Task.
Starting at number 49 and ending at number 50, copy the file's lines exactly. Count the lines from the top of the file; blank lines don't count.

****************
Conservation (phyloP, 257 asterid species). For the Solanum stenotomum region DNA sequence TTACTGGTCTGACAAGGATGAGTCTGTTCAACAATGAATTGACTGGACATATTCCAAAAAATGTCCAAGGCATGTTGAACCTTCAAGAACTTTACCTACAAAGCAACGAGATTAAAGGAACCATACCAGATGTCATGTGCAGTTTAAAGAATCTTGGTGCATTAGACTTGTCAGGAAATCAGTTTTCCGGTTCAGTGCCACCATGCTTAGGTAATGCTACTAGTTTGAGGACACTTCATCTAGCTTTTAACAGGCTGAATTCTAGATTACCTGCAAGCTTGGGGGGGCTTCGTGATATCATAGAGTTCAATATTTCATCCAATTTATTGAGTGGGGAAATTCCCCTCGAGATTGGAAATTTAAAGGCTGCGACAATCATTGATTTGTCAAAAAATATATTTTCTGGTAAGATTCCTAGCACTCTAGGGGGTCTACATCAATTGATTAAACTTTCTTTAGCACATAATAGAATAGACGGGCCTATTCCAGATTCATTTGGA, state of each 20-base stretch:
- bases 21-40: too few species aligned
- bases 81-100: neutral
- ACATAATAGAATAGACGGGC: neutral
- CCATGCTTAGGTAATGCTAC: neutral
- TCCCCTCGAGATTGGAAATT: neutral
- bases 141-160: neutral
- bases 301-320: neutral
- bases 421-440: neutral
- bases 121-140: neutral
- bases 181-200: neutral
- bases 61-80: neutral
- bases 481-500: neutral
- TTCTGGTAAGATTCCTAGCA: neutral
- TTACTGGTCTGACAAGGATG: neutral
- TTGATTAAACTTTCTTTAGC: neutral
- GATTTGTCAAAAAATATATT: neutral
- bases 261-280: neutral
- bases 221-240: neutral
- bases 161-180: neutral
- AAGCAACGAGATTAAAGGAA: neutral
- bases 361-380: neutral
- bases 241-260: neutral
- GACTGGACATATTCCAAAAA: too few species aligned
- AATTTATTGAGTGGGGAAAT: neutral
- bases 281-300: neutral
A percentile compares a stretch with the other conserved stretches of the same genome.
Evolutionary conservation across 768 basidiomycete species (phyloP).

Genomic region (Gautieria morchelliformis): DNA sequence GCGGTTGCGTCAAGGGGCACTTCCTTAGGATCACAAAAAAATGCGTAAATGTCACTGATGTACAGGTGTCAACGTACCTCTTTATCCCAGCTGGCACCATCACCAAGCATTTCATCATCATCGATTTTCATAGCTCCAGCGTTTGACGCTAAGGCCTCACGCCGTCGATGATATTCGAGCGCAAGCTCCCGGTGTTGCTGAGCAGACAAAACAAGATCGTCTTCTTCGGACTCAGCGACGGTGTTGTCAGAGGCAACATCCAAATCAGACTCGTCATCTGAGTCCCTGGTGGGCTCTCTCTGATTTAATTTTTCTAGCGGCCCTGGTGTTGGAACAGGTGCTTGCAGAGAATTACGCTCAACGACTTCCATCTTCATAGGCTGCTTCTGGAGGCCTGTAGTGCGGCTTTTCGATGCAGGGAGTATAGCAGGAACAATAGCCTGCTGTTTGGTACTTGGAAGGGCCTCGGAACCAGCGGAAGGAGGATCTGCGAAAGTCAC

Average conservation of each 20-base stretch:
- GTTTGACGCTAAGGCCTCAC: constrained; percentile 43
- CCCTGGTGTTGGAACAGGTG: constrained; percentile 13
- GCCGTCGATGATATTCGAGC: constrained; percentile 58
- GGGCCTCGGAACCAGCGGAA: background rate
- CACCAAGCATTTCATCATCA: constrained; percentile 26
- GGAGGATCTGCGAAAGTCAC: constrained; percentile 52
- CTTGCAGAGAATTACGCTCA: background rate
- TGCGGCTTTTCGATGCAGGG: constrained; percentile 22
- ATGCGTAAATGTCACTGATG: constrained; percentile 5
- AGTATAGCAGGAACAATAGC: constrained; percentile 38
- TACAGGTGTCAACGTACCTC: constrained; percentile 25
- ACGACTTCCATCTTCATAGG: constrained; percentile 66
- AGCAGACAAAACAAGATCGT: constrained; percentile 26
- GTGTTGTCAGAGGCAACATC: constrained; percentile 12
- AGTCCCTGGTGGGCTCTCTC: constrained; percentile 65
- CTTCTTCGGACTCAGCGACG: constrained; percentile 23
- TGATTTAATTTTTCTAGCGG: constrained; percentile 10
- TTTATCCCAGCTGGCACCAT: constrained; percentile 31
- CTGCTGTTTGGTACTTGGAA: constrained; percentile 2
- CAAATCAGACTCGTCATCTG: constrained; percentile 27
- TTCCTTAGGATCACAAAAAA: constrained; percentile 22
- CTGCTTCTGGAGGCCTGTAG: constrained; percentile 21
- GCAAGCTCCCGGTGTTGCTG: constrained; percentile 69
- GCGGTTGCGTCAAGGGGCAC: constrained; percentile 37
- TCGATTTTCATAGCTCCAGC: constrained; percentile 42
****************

- CTGCTGTTTGGTACTTGGAA: constrained; percentile 2
- CAAATCAGACTCGTCATCTG: constrained; percentile 27